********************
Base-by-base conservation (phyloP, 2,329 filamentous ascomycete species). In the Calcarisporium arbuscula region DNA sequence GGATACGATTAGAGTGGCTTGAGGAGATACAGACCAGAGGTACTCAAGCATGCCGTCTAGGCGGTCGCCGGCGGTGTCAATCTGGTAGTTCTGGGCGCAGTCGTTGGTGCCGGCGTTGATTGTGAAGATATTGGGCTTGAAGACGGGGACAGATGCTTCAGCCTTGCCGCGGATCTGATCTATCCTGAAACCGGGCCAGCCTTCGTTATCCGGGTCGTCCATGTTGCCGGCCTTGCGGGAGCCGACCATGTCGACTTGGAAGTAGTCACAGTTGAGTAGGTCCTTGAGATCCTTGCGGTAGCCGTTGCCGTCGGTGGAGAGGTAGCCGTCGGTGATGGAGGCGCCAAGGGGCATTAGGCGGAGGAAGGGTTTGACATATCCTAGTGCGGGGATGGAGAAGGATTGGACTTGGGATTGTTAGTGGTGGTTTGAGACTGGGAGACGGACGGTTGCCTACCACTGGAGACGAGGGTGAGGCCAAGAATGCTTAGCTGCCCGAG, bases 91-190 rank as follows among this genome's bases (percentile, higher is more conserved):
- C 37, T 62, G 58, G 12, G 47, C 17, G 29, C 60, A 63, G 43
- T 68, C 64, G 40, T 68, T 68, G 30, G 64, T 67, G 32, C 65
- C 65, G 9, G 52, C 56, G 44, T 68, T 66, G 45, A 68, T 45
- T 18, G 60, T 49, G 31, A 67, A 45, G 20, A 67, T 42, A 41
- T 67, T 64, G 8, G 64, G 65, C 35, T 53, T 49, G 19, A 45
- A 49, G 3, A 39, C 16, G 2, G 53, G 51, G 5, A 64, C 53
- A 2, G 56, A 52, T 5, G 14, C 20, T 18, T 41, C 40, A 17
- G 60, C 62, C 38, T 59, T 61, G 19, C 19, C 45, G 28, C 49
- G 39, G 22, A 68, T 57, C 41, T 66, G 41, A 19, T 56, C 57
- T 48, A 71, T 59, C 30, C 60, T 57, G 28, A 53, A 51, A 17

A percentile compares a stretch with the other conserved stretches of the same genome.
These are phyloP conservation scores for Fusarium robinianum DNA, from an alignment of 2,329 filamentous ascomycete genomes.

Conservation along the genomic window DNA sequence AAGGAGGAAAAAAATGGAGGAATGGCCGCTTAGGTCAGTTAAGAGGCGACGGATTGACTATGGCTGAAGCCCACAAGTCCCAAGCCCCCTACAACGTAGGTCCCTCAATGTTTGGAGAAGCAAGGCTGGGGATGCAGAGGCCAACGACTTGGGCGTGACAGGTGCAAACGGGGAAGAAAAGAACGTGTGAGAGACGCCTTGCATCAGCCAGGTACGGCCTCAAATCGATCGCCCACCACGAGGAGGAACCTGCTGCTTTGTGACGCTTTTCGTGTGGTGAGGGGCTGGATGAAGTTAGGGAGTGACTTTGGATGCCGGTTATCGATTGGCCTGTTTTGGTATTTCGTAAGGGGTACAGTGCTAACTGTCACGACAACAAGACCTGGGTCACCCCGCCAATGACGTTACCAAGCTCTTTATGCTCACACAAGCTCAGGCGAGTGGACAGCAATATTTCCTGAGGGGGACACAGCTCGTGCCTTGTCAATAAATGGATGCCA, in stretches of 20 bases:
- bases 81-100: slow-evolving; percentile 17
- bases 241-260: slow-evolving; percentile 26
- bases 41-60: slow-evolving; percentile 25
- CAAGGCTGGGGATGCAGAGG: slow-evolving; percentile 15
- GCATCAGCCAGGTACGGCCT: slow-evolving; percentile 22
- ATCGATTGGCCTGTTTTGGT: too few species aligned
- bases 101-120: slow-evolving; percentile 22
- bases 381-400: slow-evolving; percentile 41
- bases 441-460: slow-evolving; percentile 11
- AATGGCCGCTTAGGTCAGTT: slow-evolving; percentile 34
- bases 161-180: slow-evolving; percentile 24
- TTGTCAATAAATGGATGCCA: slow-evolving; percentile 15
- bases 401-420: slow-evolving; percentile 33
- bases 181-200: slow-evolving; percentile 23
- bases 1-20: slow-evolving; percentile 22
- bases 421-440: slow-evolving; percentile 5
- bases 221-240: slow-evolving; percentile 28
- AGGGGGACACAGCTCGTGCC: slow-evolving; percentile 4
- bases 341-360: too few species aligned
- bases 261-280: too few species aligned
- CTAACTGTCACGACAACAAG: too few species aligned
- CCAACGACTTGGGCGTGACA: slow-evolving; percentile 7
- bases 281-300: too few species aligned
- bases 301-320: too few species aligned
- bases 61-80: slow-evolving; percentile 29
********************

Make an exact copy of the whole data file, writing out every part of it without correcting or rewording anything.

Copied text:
Base-by-base conservation (phyloP, 2,329 filamentous ascomycete species). In the Calcarisporium arbuscula region DNA sequence GGATACGATTAGAGTGGCTTGAGGAGATACAGACCAGAGGTACTCAAGCATGCCGTCTAGGCGGTCGCCGGCGGTGTCAATCTGGTAGTTCTGGGCGCAGTCGTTGGTGCCGGCGTTGATTGTGAAGATATTGGGCTTGAAGACGGGGACAGATGCTTCAGCCTTGCCGCGGATCTGATCTATCCTGAAACCGGGCCAGCCTTCGTTATCCGGGTCGTCCATGTTGCCGGCCTTGCGGGAGCCGACCATGTCGACTTGGAAGTAGTCACAGTTGAGTAGGTCCTTGAGATCCTTGCGGTAGCCGTTGCCGTCGGTGGAGAGGTAGCCGTCGGTGATGGAGGCGCCAAGGGGCATTAGGCGGAGGAAGGGTTTGACATATCCTAGTGCGGGGATGGAGAAGGATTGGACTTGGGATTGTTAGTGGTGGTTTGAGACTGGGAGACGGACGGTTGCCTACCACTGGAGACGAGGGTGAGGCCAAGAATGCTTAGCTGCCCGAG, bases 91-190 rank as follows among this genome's bases (percentile, higher is more conserved):
- C 37, T 62, G 58, G 12, G 47, C 17, G 29, C 60, A 63, G 43
- T 68, C 64, G 40, T 68, T 68, G 30, G 64, T 67, G 32, C 65
- C 65, G 9, G 52, C 56, G 44, T 68, T 66, G 45, A 68, T 45
- T 18, G 60, T 49, G 31, A 67, A 45, G 20, A 67, T 42, A 41
- T 67, T 64, G 8, G 64, G 65, C 35, T 53, T 49, G 19, A 45
- A 49, G 3, A 39, C 16, G 2, G 53, G 51, G 5, A 64, C 53
- A 2, G 56, A 52, T 5, G 14, C 20, T 18, T 41, C 40, A 17
- G 60, C 62, C 38, T 59, T 61, G 19, C 19, C 45, G 28, C 49
- G 39, G 22, A 68, T 57, C 41, T 66, G 41, A 19, T 56, C 57
- T 48, A 71, T 59, C 30, C 60, T 57, G 28, A 53, A 51, A 17

A percentile compares a stretch with the other conserved stretches of the same genome.
These are phyloP conservation scores for Fusarium robinianum DNA, from an alignment of 2,329 filamentous ascomycete genomes.

Conservation along the genomic window DNA sequence AAGGAGGAAAAAAATGGAGGAATGGCCGCTTAGGTCAGTTAAGAGGCGACGGATTGACTATGGCTGAAGCCCACAAGTCCCAAGCCCCCTACAACGTAGGTCCCTCAATGTTTGGAGAAGCAAGGCTGGGGATGCAGAGGCCAACGACTTGGGCGTGACAGGTGCAAACGGGGAAGAAAAGAACGTGTGAGAGACGCCTTGCATCAGCCAGGTACGGCCTCAAATCGATCGCCCACCACGAGGAGGAACCTGCTGCTTTGTGACGCTTTTCGTGTGGTGAGGGGCTGGATGAAGTTAGGGAGTGACTTTGGATGCCGGTTATCGATTGGCCTGTTTTGGTATTTCGTAAGGGGTACAGTGCTAACTGTCACGACAACAAGACCTGGGTCACCCCGCCAATGACGTTACCAAGCTCTTTATGCTCACACAAGCTCAGGCGAGTGGACAGCAATATTTCCTGAGGGGGACACAGCTCGTGCCTTGTCAATAAATGGATGCCA, in stretches of 20 bases:
- bases 81-100: slow-evolving; percentile 17
- bases 241-260: slow-evolving; percentile 26
- bases 41-60: slow-evolving; percentile 25
- CAAGGCTGGGGATGCAGAGG: slow-evolving; percentile 15
- GCATCAGCCAGGTACGGCCT: slow-evolving; percentile 22
- ATCGATTGGCCTGTTTTGGT: too few species aligned
- bases 101-120: slow-evolving; percentile 22
- bases 381-400: slow-evolving; percentile 41
- bases 441-460: slow-evolving; percentile 11
- AATGGCCGCTTAGGTCAGTT: slow-evolving; percentile 34
- bases 161-180: slow-evolving; percentile 24
- TTGTCAATAAATGGATGCCA: slow-evolving; percentile 15
- bases 401-420: slow-evolving; percentile 33
- bases 181-200: slow-evolving; percentile 23
- bases 1-20: slow-evolving; percentile 22
- bases 421-440: slow-evolving; percentile 5
- bases 221-240: slow-evolving; percentile 28
- AGGGGGACACAGCTCGTGCC: slow-evolving; percentile 4
- bases 341-360: too few species aligned
- bases 261-280: too few species aligned
- CTAACTGTCACGACAACAAG: too few species aligned
- CCAACGACTTGGGCGTGACA: slow-evolving; percentile 7
- bases 281-300: too few species aligned
- bases 301-320: too few species aligned
- bases 61-80: slow-evolving; percentile 29